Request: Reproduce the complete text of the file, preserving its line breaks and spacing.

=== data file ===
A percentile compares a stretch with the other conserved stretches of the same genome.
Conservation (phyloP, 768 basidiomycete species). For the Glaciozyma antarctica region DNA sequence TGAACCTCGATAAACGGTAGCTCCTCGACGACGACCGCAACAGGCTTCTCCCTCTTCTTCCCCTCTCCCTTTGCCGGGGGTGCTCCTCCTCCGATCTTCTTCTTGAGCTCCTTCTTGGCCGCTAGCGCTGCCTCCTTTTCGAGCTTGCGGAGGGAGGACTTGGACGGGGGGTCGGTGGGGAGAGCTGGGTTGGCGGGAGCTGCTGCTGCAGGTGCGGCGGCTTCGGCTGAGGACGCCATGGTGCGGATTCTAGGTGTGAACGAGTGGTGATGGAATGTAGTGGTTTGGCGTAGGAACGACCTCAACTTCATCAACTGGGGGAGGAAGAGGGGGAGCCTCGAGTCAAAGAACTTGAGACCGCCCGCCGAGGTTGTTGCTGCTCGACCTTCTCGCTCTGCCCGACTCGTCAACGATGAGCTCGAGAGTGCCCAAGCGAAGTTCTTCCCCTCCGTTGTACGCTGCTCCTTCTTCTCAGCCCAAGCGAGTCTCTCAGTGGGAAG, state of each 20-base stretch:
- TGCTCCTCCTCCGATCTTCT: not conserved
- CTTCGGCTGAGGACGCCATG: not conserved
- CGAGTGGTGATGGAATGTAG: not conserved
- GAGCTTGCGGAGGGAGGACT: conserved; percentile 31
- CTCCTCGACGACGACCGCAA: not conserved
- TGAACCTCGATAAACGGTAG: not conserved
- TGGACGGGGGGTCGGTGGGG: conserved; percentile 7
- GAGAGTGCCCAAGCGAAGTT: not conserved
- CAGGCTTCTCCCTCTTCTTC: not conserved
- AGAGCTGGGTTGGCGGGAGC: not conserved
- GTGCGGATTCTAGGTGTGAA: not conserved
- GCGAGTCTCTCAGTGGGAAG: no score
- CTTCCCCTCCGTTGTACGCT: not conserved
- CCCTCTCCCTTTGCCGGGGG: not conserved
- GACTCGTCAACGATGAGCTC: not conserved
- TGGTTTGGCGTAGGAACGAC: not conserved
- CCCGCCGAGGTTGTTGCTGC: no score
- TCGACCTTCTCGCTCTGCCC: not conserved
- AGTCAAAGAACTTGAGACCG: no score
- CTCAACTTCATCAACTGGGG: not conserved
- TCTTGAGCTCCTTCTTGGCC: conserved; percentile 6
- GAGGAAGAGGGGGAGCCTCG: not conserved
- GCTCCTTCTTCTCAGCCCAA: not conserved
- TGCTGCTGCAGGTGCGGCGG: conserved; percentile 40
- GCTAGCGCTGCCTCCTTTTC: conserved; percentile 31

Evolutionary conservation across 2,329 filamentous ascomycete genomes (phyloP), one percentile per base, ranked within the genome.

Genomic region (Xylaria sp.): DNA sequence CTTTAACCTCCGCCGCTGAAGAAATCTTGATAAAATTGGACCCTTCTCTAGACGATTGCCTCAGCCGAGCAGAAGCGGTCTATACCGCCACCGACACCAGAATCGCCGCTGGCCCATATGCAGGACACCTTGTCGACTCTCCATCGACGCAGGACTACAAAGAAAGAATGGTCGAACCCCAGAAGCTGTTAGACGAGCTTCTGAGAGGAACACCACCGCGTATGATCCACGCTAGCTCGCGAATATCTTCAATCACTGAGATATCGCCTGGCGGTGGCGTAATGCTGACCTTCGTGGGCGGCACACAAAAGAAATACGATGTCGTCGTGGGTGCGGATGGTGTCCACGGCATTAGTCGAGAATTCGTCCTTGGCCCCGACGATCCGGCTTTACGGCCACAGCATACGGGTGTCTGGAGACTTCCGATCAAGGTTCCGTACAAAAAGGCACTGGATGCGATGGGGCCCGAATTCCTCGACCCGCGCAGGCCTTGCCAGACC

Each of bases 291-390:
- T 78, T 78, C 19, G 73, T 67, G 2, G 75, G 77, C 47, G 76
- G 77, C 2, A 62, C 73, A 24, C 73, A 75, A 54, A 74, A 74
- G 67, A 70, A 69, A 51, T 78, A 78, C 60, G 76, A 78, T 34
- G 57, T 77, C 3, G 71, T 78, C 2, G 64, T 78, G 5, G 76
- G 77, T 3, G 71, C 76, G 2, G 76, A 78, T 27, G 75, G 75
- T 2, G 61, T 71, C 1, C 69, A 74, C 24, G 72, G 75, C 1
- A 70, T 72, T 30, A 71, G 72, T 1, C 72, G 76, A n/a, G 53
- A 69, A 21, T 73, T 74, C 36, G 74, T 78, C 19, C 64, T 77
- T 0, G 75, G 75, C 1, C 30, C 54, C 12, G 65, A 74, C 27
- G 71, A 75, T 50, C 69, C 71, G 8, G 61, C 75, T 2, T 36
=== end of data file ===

A percentile compares a stretch with the other conserved stretches of the same genome.
Conservation (phyloP, 768 basidiomycete species). For the Glaciozyma antarctica region DNA sequence TGAACCTCGATAAACGGTAGCTCCTCGACGACGACCGCAACAGGCTTCTCCCTCTTCTTCCCCTCTCCCTTTGCCGGGGGTGCTCCTCCTCCGATCTTCTTCTTGAGCTCCTTCTTGGCCGCTAGCGCTGCCTCCTTTTCGAGCTTGCGGAGGGAGGACTTGGACGGGGGGTCGGTGGGGAGAGCTGGGTTGGCGGGAGCTGCTGCTGCAGGTGCGGCGGCTTCGGCTGAGGACGCCATGGTGCGGATTCTAGGTGTGAACGAGTGGTGATGGAATGTAGTGGTTTGGCGTAGGAACGACCTCAACTTCATCAACTGGGGGAGGAAGAGGGGGAGCCTCGAGTCAAAGAACTTGAGACCGCCCGCCGAGGTTGTTGCTGCTCGACCTTCTCGCTCTGCCCGACTCGTCAACGATGAGCTCGAGAGTGCCCAAGCGAAGTTCTTCCCCTCCGTTGTACGCTGCTCCTTCTTCTCAGCCCAAGCGAGTCTCTCAGTGGGAAG, state of each 20-base stretch:
- TGCTCCTCCTCCGATCTTCT: not conserved
- CTTCGGCTGAGGACGCCATG: not conserved
- CGAGTGGTGATGGAATGTAG: not conserved
- GAGCTTGCGGAGGGAGGACT: conserved; percentile 31
- CTCCTCGACGACGACCGCAA: not conserved
- TGAACCTCGATAAACGGTAG: not conserved
- TGGACGGGGGGTCGGTGGGG: conserved; percentile 7
- GAGAGTGCCCAAGCGAAGTT: not conserved
- CAGGCTTCTCCCTCTTCTTC: not conserved
- AGAGCTGGGTTGGCGGGAGC: not conserved
- GTGCGGATTCTAGGTGTGAA: not conserved
- GCGAGTCTCTCAGTGGGAAG: no score
- CTTCCCCTCCGTTGTACGCT: not conserved
- CCCTCTCCCTTTGCCGGGGG: not conserved
- GACTCGTCAACGATGAGCTC: not conserved
- TGGTTTGGCGTAGGAACGAC: not conserved
- CCCGCCGAGGTTGTTGCTGC: no score
- TCGACCTTCTCGCTCTGCCC: not conserved
- AGTCAAAGAACTTGAGACCG: no score
- CTCAACTTCATCAACTGGGG: not conserved
- TCTTGAGCTCCTTCTTGGCC: conserved; percentile 6
- GAGGAAGAGGGGGAGCCTCG: not conserved
- GCTCCTTCTTCTCAGCCCAA: not conserved
- TGCTGCTGCAGGTGCGGCGG: conserved; percentile 40
- GCTAGCGCTGCCTCCTTTTC: conserved; percentile 31

Evolutionary conservation across 2,329 filamentous ascomycete genomes (phyloP), one percentile per base, ranked within the genome.

Genomic region (Xylaria sp.): DNA sequence CTTTAACCTCCGCCGCTGAAGAAATCTTGATAAAATTGGACCCTTCTCTAGACGATTGCCTCAGCCGAGCAGAAGCGGTCTATACCGCCACCGACACCAGAATCGCCGCTGGCCCATATGCAGGACACCTTGTCGACTCTCCATCGACGCAGGACTACAAAGAAAGAATGGTCGAACCCCAGAAGCTGTTAGACGAGCTTCTGAGAGGAACACCACCGCGTATGATCCACGCTAGCTCGCGAATATCTTCAATCACTGAGATATCGCCTGGCGGTGGCGTAATGCTGACCTTCGTGGGCGGCACACAAAAGAAATACGATGTCGTCGTGGGTGCGGATGGTGTCCACGGCATTAGTCGAGAATTCGTCCTTGGCCCCGACGATCCGGCTTTACGGCCACAGCATACGGGTGTCTGGAGACTTCCGATCAAGGTTCCGTACAAAAAGGCACTGGATGCGATGGGGCCCGAATTCCTCGACCCGCGCAGGCCTTGCCAGACC

Each of bases 291-390:
- T 78, T 78, C 19, G 73, T 67, G 2, G 75, G 77, C 47, G 76
- G 77, C 2, A 62, C 73, A 24, C 73, A 75, A 54, A 74, A 74
- G 67, A 70, A 69, A 51, T 78, A 78, C 60, G 76, A 78, T 34
- G 57, T 77, C 3, G 71, T 78, C 2, G 64, T 78, G 5, G 76
- G 77, T 3, G 71, C 76, G 2, G 76, A 78, T 27, G 75, G 75
- T 2, G 61, T 71, C 1, C 69, A 74, C 24, G 72, G 75, C 1
- A 70, T 72, T 30, A 71, G 72, T 1, C 72, G 76, A n/a, G 53
- A 69, A 21, T 73, T 74, C 36, G 74, T 78, C 19, C 64, T 77
- T 0, G 75, G 75, C 1, C 30, C 54, C 12, G 65, A 74, C 27
- G 71, A 75, T 50, C 69, C 71, G 8, G 61, C 75, T 2, T 36